Last month, the Animal Rescue League (ARL) of Boston and the MSPCA Nevins-Farm rescued 34 miniature horses kept on a small property in West Boylston, Massachusetts. The overwhelmed owner voluntarily surrendered the severely neglected animals after a state veterinarian concluded their basic needs were not being met.
"These horses were extremely malnourished due to an alarmingly high level of intestinal parasites," explains Dr. Martha Smith-Blackmore, director of veterinary medical services at the ARL of Boston. Dr. Smith-Blackmore adds that the horses' hooves were in very poor condition, and that they were also suffering from severe skin infections known as "rain rot" from living outside without shelter.
To help cover the costs of caring for and medically treating the horses, the ASPCA granted $9,000 grant to the ARL of Boston.
The ARL of Boston is happy to report that 17 of the 19 mini horses in its care have been placed in loving, permanent homes. The remaining two minis continue to be cared for by ARL of Boston’s Animal Care and Adoption Center staff in Dedham. Both horses require additional socialization and are growing more confident every day. The ARL of Boston is hoping to place them in permanent homes soon.
"We would like to thank the ASPCA for being there when we needed them," Dr. Smith-Blackmore says. "Their financial support allowed us to focus on these horses' care and rehabilitation by relieving some of the budgetary pressure of such large-scale rescue effort."
Cats may not really have nine lives, but they do usually land on their feet. It’s a smart skill evolved from eons of clambering through trees to dodge predators and hunt for food. But this innate ability makes for some serious worry in the urban world.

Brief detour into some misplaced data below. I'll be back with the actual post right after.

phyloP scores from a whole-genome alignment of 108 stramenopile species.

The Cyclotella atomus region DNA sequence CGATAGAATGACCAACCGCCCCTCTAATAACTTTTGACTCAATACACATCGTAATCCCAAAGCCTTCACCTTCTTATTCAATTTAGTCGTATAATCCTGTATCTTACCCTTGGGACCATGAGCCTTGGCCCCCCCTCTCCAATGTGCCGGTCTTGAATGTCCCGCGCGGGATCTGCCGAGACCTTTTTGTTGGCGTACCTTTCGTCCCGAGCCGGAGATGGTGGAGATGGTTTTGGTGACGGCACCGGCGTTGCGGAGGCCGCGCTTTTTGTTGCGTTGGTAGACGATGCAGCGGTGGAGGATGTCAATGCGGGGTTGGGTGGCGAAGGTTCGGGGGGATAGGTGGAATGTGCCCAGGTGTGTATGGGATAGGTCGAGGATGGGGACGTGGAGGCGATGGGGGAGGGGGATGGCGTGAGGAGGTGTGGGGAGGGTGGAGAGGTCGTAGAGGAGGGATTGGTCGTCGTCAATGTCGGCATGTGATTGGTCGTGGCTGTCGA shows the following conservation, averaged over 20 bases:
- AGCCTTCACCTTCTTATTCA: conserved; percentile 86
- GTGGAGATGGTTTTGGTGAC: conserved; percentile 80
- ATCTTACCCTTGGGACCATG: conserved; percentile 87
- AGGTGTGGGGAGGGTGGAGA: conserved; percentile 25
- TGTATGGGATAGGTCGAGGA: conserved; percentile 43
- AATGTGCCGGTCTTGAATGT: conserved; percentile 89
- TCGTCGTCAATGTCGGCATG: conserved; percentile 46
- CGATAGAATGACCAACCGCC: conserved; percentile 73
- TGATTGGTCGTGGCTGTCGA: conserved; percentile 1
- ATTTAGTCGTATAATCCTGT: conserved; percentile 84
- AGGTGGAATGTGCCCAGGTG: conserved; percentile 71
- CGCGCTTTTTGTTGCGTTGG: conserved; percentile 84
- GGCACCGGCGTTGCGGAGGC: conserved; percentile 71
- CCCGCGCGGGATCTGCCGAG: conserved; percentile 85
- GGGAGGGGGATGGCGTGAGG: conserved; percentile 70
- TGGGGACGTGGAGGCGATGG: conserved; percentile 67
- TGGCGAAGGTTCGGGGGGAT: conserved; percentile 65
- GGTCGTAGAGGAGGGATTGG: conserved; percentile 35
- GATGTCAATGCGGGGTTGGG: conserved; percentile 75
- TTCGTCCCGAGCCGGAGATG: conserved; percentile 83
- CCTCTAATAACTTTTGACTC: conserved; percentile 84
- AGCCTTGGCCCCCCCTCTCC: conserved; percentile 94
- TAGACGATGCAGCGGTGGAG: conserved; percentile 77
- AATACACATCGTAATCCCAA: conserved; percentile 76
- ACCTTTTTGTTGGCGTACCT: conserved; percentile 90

Pet parents who live in tall buildings often allow their cats to sun themselves in open windows and on fire escapes, unaware that their felines’ prey drive may lead them to pounce on moving birds or insects. Tragically, falls often result in shattered jaws, punctured lungs, broken limbs—and even death.
While it may sound a bit like urban legend, High-Rise Syndrome is actually a serious problem for cats in the city.During the warmer months, veterinarians at the ASPCA Bergh Memorial Animal Hospital in New York City see approximately three to five cases a week!
Why Take Chances?
The good news is that these falls are 100 percent preventable. Please visit our High-Rise Syndrome FAQ for a complete list of safety measures all feline parents should take.
No, we’re not talking about weeds, folks. Though they are quite the threat to your garden, the dangers we’re talking about are far more hazardous. In fact, they can be downright deadly.
Every year the ASPCA Animal Poison Control Center (APCC) receives tens of thousands of calls involving animal companions who’ve been exposed to common garden hazards, including the following:
Poisonous Plants When designing and planting your green space, keep in mind that many popular outdoor plants—including sago palm, rhododendron and azalea—are very toxic to cats and dogs. Please visit our full list of toxic and non-toxic plants for your garden.
Fertilizer Just like you, plants need food. But pet parents, take care—the fertilizer that keeps our plants healthy and green can wreak havoc on the digestive tracts of our furry friends.